The Terry Drury Tribute Ford GT40

Road rage

Bonhams Magazine

Issue 58, Spring 2019

Page 55

Revenge is a dish best served fast: Poppy McKenzie Smith describes the supercar born out of Ford and Ferrari's feud

The Ford GT40 is a Le Manswinning supercar born out of one of motorsport's legendary grudges. In the early 1960s, Enzo Ferrari was in dire need of investment, so he engaged in serious and costly negotiations with Ford. By mid-1963, a deal had been all but struck.

Ford spent millions on inventory checks and legal preparations, and the contract was ready to sign. Suddenly, realizing that the deal meant he would no longer be il commendatore of his much-loved racing team, Enzo had a change of heart. He pulled out of the deal, leaving Ford severely out of pocket. Enraged, Henry Ford II decided to hit Enzo where it hurt most – on the race track. When Don Frey, who had been leading the negotiations for Ford, returned to Detroit empty-handed, he was told "go to Le Mans, and beat his ass". Ferrari had dominated the Le Mans 24hr race for years and Ford knew, to take revenge on Enzo, he had to steal that crown.

Despite being an American concern, Ford developed the GT40 (so nicknamed for the mere 40 inches at which the lowslung racer stands) with the help of British motorsport legends such as Roy Lunn and Tony Southgate, as well as New Zealander Bruce McLaren. They created a car capable of 200mph – though after about 170mph it would try to become airborne – but victory was slow to arrive. The car's first major outings were a disappointment, due to mechanical issues.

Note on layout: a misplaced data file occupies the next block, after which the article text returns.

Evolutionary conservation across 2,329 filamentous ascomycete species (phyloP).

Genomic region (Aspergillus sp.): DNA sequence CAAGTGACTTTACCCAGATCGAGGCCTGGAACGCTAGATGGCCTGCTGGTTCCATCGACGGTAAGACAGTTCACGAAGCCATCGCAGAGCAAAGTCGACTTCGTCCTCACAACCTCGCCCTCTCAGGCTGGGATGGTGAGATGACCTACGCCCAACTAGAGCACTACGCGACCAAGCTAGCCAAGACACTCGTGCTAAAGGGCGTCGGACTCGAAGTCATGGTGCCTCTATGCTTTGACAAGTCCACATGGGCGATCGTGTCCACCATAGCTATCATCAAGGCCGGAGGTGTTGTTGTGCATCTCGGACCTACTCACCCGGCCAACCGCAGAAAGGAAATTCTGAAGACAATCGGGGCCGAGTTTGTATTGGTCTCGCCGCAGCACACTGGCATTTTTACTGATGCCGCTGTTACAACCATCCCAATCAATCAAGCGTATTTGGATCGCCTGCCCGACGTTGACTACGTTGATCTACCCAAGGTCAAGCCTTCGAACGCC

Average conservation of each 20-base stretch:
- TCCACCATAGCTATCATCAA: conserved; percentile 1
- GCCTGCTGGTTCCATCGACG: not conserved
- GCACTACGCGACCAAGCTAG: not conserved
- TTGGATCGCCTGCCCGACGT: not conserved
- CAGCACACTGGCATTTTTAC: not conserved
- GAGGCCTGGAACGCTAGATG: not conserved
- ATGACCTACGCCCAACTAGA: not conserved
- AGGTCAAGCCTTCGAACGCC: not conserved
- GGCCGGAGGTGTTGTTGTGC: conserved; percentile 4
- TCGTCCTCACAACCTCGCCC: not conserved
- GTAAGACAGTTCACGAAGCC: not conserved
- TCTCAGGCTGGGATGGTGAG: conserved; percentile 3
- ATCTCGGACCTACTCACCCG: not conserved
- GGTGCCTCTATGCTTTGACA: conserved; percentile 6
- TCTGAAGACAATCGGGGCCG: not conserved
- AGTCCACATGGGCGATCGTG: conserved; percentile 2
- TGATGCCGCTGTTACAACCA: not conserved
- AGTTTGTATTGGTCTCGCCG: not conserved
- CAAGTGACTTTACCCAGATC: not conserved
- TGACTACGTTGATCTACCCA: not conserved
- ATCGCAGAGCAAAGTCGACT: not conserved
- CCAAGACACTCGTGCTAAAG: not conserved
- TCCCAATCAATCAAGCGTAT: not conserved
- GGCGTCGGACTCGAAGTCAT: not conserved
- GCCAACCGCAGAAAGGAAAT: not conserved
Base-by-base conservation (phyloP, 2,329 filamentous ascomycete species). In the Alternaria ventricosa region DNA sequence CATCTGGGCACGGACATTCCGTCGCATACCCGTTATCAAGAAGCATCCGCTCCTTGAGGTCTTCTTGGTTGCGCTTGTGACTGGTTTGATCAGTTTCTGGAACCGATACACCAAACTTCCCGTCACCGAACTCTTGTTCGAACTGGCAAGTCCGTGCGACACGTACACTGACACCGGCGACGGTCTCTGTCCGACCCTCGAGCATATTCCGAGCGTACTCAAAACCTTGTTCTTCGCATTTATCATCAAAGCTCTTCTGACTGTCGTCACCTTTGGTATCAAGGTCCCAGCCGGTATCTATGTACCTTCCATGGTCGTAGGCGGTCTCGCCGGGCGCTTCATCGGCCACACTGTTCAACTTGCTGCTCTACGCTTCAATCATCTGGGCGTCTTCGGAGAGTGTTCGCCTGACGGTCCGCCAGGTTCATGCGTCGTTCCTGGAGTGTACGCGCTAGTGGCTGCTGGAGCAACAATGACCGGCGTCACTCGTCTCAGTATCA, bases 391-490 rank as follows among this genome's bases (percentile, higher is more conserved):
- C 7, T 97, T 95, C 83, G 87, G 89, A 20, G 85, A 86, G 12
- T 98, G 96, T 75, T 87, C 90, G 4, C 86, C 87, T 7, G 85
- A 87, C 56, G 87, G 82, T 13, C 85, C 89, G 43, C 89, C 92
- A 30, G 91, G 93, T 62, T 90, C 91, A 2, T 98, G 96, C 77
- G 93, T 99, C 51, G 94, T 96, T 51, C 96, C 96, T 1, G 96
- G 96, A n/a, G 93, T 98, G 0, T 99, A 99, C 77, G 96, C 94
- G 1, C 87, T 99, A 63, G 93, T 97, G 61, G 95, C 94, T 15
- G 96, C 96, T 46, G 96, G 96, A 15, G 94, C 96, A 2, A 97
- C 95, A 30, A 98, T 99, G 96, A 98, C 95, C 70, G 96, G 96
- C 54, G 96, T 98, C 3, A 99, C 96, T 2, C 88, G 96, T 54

Disgruntled, Ford handed development of the GT40 to his fellow American Carroll Shelby. Shelby swapped the 4.2-liter V8 for a 7.0-liter version, and the GT40 in its second incarnation scored its first win at Daytona in 1965. Ford's hopes were dashed, though, when the GT40 lost at Le Mans to Ferrari, who secured their ninth championship. It was not until 1966 that the victories really began to come. With that huge V8 pumping out 475bhp to propel the car at 200mph, the GT40 won at Daytona and Sebring.

Finally, the unimaginable happened. In May 1966, 100 staff, nine cars, seven spare engines and 21 tons of parts were disgorged at the fearsome Le Mans circuit. They battled for 24 hours through the pouring rain. When dawn broke, the overheating Ferraris were nowhere to be seen, but the GT40s were holding their own in 1st, 2nd and 3rd so convincingly that Ford ordered them to slow down to achieve a joint finish – harder than it sounds at threefigure speeds. He didn't get the photo finish he hoped for, but Ford had won at Le Mans and proved to Enzo that he wasn't to be messed with. He would take the coveted top spot there in 1967, 1968 and 1969. Part of the crack British team developing the GT40 was the late, great Terry Drury, who worked at Ford Advanced Vehicles. He also regularly raced the GT40s.

After a nasty crash at the Monza 1,000km, Ford sent Drury a replacement chassis, so he could take part in the Targa Florio. But Drury had managed to repair the crashed car, so he kept the chassis 'just in case'. It sat in his garage for years; then he began to construct a brand new but entirely original GT40 around the spare chassis. Having worked with Ford, he had a ready supply of factory parts to use. This 'new' GT40 – offered by Bonhams at the Goodwood Members' Meeting in April – was finished just a few years ago and will soon be started up for the first time after a build that lasted nearly three decades. Terry Drury, much like Ford, realized that the best things are worth waiting for.

Poppy McKenzie Smith is Motoring Press Officer.

Sale: Goodwood Members' Meeting Goodwood Sunday 7 April at 2pm
Enquiries: Tim Schofield
+44 (0) 20 7468 5804
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